I almost quit again. We’d been in limbo and hit the crease in the ravine. I thought about leaving Spencer and Ben for dead, breaking my lease, and moving home. // One night, I walked out of the office and the parking lot was so dark and the wind was so pleasant that I paused for a minute. My silver 2013 Corolla was the only car in the lot. Ever since I drove it to Seattle I’ve identified with it: the misaligned seams, tightly organized interior, the surf rack that says “Go Bananas.” It sat there under the street light in the cold.
Bluegrass is about pace. / Mandolin, banjo, bass, in a harmonious flurry – mischief in the eye of the guitarist. He leans in, hair draping – and unleashes a quick, impossible rush of notes, blending with the general roar.
In college, I would look forward to the hours flying home and back. It’s an anchor in perspective. Every time I enter an airport, with the same wide sterile spaces and the same muffled noises, I enter that place inside of me. It’s like a series of flat white platters. Changes articulate themselves.
The deer looked straight at me. I didn’t slow my pace, kept walking down the path. As I got closer, it turned away, slightly at first then decisively. It galloped out of view, ears alert and twitching.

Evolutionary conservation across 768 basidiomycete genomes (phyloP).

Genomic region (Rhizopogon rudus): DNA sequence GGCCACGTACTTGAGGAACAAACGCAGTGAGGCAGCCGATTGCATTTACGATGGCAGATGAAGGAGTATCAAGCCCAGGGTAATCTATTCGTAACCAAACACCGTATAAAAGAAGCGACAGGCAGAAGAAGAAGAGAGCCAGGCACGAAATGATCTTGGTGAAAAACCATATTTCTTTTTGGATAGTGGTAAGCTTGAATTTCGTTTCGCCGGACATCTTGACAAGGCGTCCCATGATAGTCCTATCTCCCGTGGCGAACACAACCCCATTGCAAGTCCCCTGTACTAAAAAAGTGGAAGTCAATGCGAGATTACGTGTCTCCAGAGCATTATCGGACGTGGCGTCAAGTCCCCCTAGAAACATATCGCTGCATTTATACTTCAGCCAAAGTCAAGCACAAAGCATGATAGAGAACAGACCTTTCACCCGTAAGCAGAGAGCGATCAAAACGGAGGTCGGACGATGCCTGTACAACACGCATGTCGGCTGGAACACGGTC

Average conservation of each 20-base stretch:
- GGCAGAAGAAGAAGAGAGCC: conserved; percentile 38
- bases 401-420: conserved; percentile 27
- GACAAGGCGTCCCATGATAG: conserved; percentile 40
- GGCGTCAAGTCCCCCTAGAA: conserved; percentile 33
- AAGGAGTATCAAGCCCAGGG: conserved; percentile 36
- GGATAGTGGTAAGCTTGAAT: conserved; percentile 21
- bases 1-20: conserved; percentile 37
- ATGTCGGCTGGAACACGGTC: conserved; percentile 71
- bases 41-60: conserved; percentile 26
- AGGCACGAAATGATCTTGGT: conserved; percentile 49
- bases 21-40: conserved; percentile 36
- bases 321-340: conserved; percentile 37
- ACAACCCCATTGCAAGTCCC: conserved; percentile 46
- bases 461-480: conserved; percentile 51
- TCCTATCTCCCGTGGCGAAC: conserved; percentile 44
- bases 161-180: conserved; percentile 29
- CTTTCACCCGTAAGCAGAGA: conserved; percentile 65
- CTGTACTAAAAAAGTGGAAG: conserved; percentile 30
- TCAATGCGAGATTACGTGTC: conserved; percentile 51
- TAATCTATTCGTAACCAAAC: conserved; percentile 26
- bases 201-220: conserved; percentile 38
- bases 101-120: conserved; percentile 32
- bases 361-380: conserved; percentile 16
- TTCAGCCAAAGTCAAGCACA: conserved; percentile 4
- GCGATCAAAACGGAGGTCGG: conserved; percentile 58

Honesty is a designer’s greatest asset. You decide to design when you’re dissatisfied with convenient answers. You dig to the root, and you trust that the right forms and structures will filter upward. This is intuition, or clarity. “Clarity / In the sense of transparence, // I don’t mean that much can be explained // Clarity in the sense of silence” (from George Oppen’s Of Being Numerous).
Nature or nurture, tradition or novelty — so many debates divide on this axis. They distract from a core truth: everything here and now came through a lineage. I’m not speaking of time. Lineage is the thing that persists, even if you can’t wrap your mind around it. Lineage is the nature of persisting. Any form that disrupts the flow of lineage disappears, but the flow never does.
Twenty minutes into the sauna, after I’ve built up a good sweat, my dad takes a seat to my left. The sauna has a window in the front, and a digital panel, but besides that it’s a wooden box, barely big enough for the both of us. Last year I came home and it was here.
If I could only paint you a picture: // My neon orange rain coat and black shoes on the yellow grass // The white car in the lot, the many cars in the many lots on the straight road // The hills where the cows feed, black beasts on the yellow grass
She reads a different translation from what’s on the screen. / At the desk, I try to piece together what the Russian was saying, / what he was trying to say to us. // And the whole while the projector is shaking /// It shakes the image on the screen